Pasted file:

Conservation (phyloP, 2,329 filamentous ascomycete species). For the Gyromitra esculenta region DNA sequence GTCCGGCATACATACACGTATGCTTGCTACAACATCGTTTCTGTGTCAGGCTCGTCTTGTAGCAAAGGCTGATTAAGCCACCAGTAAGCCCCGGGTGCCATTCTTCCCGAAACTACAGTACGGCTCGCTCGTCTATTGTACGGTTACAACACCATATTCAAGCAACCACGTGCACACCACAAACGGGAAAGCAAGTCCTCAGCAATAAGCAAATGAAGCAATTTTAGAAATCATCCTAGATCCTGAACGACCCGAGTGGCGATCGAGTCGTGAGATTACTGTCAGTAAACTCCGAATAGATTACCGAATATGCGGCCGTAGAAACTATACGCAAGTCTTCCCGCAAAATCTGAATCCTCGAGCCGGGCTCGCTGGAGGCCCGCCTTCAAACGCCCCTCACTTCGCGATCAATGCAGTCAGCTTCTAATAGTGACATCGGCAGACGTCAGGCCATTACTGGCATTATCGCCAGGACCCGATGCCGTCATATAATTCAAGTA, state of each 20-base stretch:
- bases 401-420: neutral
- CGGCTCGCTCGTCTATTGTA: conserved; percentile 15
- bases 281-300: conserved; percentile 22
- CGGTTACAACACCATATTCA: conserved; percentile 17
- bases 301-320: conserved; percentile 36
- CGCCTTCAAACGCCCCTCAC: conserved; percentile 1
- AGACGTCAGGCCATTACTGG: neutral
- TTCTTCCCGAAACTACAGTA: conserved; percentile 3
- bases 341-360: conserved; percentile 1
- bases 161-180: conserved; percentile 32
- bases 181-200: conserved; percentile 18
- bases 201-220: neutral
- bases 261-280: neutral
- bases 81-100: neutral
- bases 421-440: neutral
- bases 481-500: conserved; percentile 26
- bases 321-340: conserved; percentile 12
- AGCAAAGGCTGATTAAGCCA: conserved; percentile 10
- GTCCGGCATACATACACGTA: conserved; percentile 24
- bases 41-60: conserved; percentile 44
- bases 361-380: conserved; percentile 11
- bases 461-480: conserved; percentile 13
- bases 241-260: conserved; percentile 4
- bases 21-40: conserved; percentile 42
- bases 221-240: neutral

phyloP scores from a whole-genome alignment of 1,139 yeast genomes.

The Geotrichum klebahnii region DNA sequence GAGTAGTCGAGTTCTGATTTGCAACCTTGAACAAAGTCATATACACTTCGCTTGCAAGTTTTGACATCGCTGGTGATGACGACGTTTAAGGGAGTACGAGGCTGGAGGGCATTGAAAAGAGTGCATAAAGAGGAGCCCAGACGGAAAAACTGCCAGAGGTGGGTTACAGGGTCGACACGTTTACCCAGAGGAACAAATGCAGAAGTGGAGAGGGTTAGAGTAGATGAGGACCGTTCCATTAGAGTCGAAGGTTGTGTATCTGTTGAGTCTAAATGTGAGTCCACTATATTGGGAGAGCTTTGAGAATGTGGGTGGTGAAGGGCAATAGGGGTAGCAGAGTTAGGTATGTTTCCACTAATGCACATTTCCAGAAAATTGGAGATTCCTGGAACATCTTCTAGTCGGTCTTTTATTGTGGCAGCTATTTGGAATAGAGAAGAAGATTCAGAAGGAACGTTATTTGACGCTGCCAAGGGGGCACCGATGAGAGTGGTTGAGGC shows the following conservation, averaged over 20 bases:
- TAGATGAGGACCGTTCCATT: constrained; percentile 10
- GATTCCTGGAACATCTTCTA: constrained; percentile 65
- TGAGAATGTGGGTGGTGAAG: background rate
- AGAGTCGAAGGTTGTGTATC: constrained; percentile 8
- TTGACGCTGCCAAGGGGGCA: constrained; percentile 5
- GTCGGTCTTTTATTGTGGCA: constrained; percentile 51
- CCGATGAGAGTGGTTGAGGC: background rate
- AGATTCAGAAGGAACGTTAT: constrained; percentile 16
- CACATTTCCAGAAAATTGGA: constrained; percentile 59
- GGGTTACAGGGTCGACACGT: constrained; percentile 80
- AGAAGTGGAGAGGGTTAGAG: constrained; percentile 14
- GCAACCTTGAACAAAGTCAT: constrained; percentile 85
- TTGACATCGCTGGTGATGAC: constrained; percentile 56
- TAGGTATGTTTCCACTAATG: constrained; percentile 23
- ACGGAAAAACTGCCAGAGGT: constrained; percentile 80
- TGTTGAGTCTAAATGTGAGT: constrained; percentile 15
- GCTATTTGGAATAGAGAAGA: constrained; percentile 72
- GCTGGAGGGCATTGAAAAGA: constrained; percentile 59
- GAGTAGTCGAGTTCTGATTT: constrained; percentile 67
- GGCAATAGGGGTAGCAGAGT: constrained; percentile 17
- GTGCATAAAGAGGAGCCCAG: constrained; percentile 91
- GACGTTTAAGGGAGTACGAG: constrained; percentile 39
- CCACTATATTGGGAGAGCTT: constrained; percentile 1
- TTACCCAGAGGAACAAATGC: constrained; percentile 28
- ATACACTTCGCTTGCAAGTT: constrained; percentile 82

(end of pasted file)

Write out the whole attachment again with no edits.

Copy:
Conservation (phyloP, 2,329 filamentous ascomycete species). For the Gyromitra esculenta region DNA sequence GTCCGGCATACATACACGTATGCTTGCTACAACATCGTTTCTGTGTCAGGCTCGTCTTGTAGCAAAGGCTGATTAAGCCACCAGTAAGCCCCGGGTGCCATTCTTCCCGAAACTACAGTACGGCTCGCTCGTCTATTGTACGGTTACAACACCATATTCAAGCAACCACGTGCACACCACAAACGGGAAAGCAAGTCCTCAGCAATAAGCAAATGAAGCAATTTTAGAAATCATCCTAGATCCTGAACGACCCGAGTGGCGATCGAGTCGTGAGATTACTGTCAGTAAACTCCGAATAGATTACCGAATATGCGGCCGTAGAAACTATACGCAAGTCTTCCCGCAAAATCTGAATCCTCGAGCCGGGCTCGCTGGAGGCCCGCCTTCAAACGCCCCTCACTTCGCGATCAATGCAGTCAGCTTCTAATAGTGACATCGGCAGACGTCAGGCCATTACTGGCATTATCGCCAGGACCCGATGCCGTCATATAATTCAAGTA, state of each 20-base stretch:
- bases 401-420: neutral
- CGGCTCGCTCGTCTATTGTA: conserved; percentile 15
- bases 281-300: conserved; percentile 22
- CGGTTACAACACCATATTCA: conserved; percentile 17
- bases 301-320: conserved; percentile 36
- CGCCTTCAAACGCCCCTCAC: conserved; percentile 1
- AGACGTCAGGCCATTACTGG: neutral
- TTCTTCCCGAAACTACAGTA: conserved; percentile 3
- bases 341-360: conserved; percentile 1
- bases 161-180: conserved; percentile 32
- bases 181-200: conserved; percentile 18
- bases 201-220: neutral
- bases 261-280: neutral
- bases 81-100: neutral
- bases 421-440: neutral
- bases 481-500: conserved; percentile 26
- bases 321-340: conserved; percentile 12
- AGCAAAGGCTGATTAAGCCA: conserved; percentile 10
- GTCCGGCATACATACACGTA: conserved; percentile 24
- bases 41-60: conserved; percentile 44
- bases 361-380: conserved; percentile 11
- bases 461-480: conserved; percentile 13
- bases 241-260: conserved; percentile 4
- bases 21-40: conserved; percentile 42
- bases 221-240: neutral

phyloP scores from a whole-genome alignment of 1,139 yeast genomes.

The Geotrichum klebahnii region DNA sequence GAGTAGTCGAGTTCTGATTTGCAACCTTGAACAAAGTCATATACACTTCGCTTGCAAGTTTTGACATCGCTGGTGATGACGACGTTTAAGGGAGTACGAGGCTGGAGGGCATTGAAAAGAGTGCATAAAGAGGAGCCCAGACGGAAAAACTGCCAGAGGTGGGTTACAGGGTCGACACGTTTACCCAGAGGAACAAATGCAGAAGTGGAGAGGGTTAGAGTAGATGAGGACCGTTCCATTAGAGTCGAAGGTTGTGTATCTGTTGAGTCTAAATGTGAGTCCACTATATTGGGAGAGCTTTGAGAATGTGGGTGGTGAAGGGCAATAGGGGTAGCAGAGTTAGGTATGTTTCCACTAATGCACATTTCCAGAAAATTGGAGATTCCTGGAACATCTTCTAGTCGGTCTTTTATTGTGGCAGCTATTTGGAATAGAGAAGAAGATTCAGAAGGAACGTTATTTGACGCTGCCAAGGGGGCACCGATGAGAGTGGTTGAGGC shows the following conservation, averaged over 20 bases:
- TAGATGAGGACCGTTCCATT: constrained; percentile 10
- GATTCCTGGAACATCTTCTA: constrained; percentile 65
- TGAGAATGTGGGTGGTGAAG: background rate
- AGAGTCGAAGGTTGTGTATC: constrained; percentile 8
- TTGACGCTGCCAAGGGGGCA: constrained; percentile 5
- GTCGGTCTTTTATTGTGGCA: constrained; percentile 51
- CCGATGAGAGTGGTTGAGGC: background rate
- AGATTCAGAAGGAACGTTAT: constrained; percentile 16
- CACATTTCCAGAAAATTGGA: constrained; percentile 59
- GGGTTACAGGGTCGACACGT: constrained; percentile 80
- AGAAGTGGAGAGGGTTAGAG: constrained; percentile 14
- GCAACCTTGAACAAAGTCAT: constrained; percentile 85
- TTGACATCGCTGGTGATGAC: constrained; percentile 56
- TAGGTATGTTTCCACTAATG: constrained; percentile 23
- ACGGAAAAACTGCCAGAGGT: constrained; percentile 80
- TGTTGAGTCTAAATGTGAGT: constrained; percentile 15
- GCTATTTGGAATAGAGAAGA: constrained; percentile 72
- GCTGGAGGGCATTGAAAAGA: constrained; percentile 59
- GAGTAGTCGAGTTCTGATTT: constrained; percentile 67
- GGCAATAGGGGTAGCAGAGT: constrained; percentile 17
- GTGCATAAAGAGGAGCCCAG: constrained; percentile 91
- GACGTTTAAGGGAGTACGAG: constrained; percentile 39
- CCACTATATTGGGAGAGCTT: constrained; percentile 1
- TTACCCAGAGGAACAAATGC: constrained; percentile 28
- ATACACTTCGCTTGCAAGTT: constrained; percentile 82